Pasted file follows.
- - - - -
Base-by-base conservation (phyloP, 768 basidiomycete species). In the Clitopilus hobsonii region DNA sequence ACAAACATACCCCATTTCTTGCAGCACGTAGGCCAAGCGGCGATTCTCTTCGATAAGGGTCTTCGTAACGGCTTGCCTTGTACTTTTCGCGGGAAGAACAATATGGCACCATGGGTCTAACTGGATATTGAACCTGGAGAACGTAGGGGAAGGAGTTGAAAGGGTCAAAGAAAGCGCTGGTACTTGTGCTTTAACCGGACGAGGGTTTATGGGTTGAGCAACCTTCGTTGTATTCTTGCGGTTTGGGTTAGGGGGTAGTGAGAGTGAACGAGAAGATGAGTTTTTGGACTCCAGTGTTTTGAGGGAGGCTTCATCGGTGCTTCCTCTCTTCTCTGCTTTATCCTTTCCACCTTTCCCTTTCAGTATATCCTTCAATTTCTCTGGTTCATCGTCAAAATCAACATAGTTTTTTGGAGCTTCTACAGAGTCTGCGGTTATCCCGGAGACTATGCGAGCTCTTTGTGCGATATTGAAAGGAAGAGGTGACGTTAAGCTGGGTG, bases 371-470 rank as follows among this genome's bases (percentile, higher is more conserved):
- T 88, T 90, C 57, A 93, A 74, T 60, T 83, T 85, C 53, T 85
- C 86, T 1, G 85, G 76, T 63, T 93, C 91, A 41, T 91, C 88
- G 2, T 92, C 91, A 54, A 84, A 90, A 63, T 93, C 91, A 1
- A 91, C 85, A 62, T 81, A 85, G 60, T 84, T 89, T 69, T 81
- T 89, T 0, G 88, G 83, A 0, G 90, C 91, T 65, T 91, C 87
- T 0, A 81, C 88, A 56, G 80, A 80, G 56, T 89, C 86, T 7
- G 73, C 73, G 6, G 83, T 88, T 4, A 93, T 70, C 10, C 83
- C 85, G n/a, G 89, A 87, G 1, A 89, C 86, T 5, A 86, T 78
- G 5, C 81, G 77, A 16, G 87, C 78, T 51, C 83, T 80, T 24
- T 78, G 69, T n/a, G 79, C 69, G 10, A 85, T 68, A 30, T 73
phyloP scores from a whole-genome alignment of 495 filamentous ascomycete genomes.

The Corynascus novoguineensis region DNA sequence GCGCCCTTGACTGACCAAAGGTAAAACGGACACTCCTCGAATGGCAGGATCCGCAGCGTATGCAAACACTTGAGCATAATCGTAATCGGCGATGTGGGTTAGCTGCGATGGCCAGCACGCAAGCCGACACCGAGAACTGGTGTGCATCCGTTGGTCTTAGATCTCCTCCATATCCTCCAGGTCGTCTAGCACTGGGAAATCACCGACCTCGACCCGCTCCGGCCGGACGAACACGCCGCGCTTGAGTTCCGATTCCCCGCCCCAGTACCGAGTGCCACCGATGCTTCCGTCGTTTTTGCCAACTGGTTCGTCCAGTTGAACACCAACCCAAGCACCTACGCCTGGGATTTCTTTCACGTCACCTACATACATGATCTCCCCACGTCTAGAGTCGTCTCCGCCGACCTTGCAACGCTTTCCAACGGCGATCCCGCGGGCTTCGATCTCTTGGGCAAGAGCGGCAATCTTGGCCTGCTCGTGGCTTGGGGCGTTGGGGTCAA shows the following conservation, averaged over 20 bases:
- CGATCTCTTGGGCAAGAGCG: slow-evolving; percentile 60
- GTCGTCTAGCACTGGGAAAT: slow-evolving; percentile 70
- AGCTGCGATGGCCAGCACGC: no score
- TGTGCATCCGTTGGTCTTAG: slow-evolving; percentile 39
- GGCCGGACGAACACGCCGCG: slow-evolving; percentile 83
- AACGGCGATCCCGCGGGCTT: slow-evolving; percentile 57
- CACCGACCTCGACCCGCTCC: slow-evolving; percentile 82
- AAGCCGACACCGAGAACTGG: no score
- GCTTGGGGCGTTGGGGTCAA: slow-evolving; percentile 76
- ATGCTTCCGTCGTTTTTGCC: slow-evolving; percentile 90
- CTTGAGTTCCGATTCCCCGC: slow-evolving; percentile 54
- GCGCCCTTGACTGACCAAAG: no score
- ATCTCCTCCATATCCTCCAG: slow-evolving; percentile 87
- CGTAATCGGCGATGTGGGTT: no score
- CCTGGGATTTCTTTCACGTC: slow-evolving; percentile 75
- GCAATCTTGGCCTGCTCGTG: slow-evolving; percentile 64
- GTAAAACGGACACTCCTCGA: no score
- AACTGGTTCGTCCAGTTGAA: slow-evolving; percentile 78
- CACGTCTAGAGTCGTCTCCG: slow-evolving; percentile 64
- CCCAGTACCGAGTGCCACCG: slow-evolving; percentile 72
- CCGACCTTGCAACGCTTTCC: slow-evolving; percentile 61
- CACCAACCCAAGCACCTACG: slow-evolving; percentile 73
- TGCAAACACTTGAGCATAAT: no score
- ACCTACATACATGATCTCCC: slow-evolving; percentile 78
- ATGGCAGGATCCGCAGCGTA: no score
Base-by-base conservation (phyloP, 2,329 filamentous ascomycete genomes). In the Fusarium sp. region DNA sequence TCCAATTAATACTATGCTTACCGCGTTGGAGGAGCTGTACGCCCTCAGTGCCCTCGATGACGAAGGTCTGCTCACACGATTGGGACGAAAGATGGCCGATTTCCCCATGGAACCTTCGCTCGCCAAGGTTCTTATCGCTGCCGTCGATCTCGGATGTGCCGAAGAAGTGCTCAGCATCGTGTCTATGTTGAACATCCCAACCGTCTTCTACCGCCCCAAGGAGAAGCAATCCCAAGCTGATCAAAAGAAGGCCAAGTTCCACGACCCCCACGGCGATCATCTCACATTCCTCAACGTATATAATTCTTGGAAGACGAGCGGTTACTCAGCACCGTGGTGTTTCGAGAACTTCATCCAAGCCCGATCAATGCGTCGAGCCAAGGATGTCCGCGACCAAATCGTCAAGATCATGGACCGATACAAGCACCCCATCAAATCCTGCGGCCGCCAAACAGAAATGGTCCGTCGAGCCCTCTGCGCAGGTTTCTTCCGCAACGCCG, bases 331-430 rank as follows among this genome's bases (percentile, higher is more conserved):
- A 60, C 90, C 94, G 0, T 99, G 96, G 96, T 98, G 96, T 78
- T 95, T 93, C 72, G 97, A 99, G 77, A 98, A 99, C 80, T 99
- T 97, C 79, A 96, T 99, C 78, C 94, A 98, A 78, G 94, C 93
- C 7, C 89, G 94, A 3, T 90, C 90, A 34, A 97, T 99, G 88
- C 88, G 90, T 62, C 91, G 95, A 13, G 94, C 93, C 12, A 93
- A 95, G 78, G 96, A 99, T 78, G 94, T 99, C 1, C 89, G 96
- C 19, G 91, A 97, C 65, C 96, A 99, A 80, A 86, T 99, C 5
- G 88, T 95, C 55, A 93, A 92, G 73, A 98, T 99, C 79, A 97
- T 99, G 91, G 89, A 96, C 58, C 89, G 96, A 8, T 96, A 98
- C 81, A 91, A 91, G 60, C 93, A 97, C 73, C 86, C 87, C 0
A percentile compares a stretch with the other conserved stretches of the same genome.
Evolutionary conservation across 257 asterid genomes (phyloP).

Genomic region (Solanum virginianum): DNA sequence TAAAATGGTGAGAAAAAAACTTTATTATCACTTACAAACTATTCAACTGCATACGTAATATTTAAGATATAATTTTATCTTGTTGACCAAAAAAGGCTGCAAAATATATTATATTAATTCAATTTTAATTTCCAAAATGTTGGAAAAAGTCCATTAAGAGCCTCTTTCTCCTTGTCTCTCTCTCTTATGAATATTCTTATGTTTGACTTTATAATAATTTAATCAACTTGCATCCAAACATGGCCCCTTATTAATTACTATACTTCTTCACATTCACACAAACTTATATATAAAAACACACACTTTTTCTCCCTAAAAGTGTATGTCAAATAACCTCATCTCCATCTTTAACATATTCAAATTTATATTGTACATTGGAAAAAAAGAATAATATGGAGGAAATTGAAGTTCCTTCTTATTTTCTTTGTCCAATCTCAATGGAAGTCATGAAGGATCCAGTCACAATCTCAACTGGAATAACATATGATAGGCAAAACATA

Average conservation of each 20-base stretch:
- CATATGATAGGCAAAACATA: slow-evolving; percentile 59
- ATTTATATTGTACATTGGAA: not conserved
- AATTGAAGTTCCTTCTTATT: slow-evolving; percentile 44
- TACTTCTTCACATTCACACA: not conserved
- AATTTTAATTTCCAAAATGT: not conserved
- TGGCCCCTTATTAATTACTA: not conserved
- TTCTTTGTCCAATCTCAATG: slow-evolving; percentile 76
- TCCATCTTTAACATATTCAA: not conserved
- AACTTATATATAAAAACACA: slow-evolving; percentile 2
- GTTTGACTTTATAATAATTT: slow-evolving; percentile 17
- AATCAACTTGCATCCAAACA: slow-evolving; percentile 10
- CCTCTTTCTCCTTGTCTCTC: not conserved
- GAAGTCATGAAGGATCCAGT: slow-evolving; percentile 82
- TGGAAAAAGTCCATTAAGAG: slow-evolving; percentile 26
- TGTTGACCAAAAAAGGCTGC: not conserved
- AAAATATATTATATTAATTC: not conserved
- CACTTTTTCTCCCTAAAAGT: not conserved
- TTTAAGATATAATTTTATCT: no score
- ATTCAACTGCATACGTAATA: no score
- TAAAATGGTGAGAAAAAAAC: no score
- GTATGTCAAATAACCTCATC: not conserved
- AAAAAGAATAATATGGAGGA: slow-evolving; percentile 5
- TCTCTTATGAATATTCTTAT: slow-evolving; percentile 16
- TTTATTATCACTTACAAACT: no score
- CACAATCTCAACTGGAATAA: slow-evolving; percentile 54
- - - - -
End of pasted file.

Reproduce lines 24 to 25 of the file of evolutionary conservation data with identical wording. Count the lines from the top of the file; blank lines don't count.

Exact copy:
- CTTGAGTTCCGATTCCCCGC: slow-evolving; percentile 54
- GCGCCCTTGACTGACCAAAG: no score